Climate change and the invasion of alien species
Invasive alien species are capable of reducing the resilience of natural habitats. Invasive species can also cause environmental chaos, according to a four-year assessment conducted by 86 researchers from 49 countries.
The study – based on 13,000 references – was released on Monday. The Intergovernmental Platform on Biodiversity and Ecosystem Services (IPBES), an intergovernmental organization, published a report titled – “Assessment Report on Invasive Alien Species and their Control’’ – to talk about climate change and the invasion of alien species.
According to the study, nearly 37,000 alien species, including plants and animals, have been introduced by many human activities. The study also revealed that invasive alien species also played a major role in 60% of global plant and animal extinctions recorded. Invasive alien species are non-native to an ecosystem and can adversely affect human health.
Invasive alien species and the biodiversity loss
According to the study, invasive alien species can lead to biodiversity loss globally. Biodiversity loss directly affects human health. Humans rely on various plants, animals, and other organisms to meet social needs and livelihoods. Invasive alien species can also lead to direct exploitation of organisms, climate change, and pollution.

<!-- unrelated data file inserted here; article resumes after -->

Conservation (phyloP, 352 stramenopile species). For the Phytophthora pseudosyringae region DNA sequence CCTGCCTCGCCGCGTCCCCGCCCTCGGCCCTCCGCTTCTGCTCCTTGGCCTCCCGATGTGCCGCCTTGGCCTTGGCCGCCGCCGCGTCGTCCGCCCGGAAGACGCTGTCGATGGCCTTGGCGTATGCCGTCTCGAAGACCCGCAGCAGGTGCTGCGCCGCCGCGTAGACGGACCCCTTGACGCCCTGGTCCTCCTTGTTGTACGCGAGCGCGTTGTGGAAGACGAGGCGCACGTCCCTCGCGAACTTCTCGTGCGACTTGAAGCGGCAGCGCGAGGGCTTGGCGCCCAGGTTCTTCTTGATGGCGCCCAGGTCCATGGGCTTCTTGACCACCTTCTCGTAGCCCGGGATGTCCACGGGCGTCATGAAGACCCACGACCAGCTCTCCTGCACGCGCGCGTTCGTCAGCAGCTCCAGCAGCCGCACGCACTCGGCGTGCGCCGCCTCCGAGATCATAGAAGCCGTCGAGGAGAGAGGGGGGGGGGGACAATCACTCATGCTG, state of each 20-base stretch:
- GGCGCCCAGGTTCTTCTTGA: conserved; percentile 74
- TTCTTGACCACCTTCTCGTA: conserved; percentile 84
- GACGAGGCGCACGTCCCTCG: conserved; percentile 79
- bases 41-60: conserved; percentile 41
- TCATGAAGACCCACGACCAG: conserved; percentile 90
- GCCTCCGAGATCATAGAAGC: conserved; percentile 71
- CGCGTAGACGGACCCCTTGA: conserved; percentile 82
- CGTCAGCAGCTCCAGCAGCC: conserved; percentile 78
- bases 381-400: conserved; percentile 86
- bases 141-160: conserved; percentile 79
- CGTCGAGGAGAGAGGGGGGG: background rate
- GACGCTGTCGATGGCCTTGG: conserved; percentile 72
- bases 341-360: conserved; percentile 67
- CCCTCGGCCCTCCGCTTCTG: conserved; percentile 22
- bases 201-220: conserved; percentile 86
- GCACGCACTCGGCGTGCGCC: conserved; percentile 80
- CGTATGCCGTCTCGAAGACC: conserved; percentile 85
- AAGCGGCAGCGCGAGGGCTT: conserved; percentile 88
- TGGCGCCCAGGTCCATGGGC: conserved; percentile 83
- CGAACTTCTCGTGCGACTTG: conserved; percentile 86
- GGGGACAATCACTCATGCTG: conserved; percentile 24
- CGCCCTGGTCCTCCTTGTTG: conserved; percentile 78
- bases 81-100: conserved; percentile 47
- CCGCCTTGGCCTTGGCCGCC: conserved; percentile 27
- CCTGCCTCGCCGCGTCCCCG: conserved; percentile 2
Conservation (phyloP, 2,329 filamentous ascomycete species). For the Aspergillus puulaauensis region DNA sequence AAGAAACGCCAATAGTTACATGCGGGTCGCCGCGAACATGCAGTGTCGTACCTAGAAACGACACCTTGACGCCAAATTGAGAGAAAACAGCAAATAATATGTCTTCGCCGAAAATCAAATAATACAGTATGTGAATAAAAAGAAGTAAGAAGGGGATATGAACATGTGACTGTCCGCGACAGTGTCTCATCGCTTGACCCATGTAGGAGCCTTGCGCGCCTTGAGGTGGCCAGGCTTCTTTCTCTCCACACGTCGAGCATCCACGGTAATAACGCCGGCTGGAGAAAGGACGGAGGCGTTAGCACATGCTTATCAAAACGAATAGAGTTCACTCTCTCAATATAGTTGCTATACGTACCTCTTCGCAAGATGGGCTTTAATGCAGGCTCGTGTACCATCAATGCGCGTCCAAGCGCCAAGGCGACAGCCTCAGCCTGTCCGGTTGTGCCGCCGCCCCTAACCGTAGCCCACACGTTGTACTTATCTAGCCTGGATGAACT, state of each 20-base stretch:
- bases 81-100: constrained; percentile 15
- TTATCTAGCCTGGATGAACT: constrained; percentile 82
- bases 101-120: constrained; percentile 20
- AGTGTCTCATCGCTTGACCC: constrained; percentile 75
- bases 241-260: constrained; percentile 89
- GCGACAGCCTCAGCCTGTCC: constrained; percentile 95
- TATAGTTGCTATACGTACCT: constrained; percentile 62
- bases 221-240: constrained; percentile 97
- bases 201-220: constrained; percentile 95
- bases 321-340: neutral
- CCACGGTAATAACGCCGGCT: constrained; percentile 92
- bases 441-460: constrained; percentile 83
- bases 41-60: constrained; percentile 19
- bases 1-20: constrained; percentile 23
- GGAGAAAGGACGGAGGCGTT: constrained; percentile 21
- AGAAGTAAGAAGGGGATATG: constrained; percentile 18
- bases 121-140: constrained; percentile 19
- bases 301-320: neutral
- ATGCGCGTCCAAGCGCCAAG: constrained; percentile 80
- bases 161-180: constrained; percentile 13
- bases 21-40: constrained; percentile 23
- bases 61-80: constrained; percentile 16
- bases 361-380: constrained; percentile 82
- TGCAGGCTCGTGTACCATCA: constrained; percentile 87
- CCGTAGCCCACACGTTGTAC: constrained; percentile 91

The study revealed that various types of invasive alien species introduced by human activities have been increasing at unprecedented rates.
IPBES said in the report, “Not all alien species establish and spread with negative impacts on biodiversity, local ecosystems and species, but a significant proportion do – then becoming known as invasive alien species. About 6% of alien plants; 22% of alien invertebrates; 14% of alien vertebrates; and 11% of alien microbes pose great risks to nature and to people.”
The study also said that many invasive alien species have been introduced in forestry, agriculture, horticulture, and aquaculture.
Invasive alien species
The water hyacinth, also known as Pontederia crassipes, is the most widespread invasive alien species on land. A flowering shrub Lantana, an introduced species in numerous areas, is the second most widespread invasive alien species on land in the world. The black rat is the third most widespread invasive alien species globally.
Alien invasive species can reduce food supply. Invasive alien species like Aedes albopictus and Aedes aegyptii can also cause malaria, Zika and West Nile Fever.
According to the IPBES report, warming temperatures and climate change can lead to the “expansion of invasive species.” Invasive alien species can also increase the effects of climate change. Invasive alien plants can be highly flammable that can lead to intense fires. Reportedly, the impacts of biological invasions were seen in the US, Europe, Africa and Central Asia.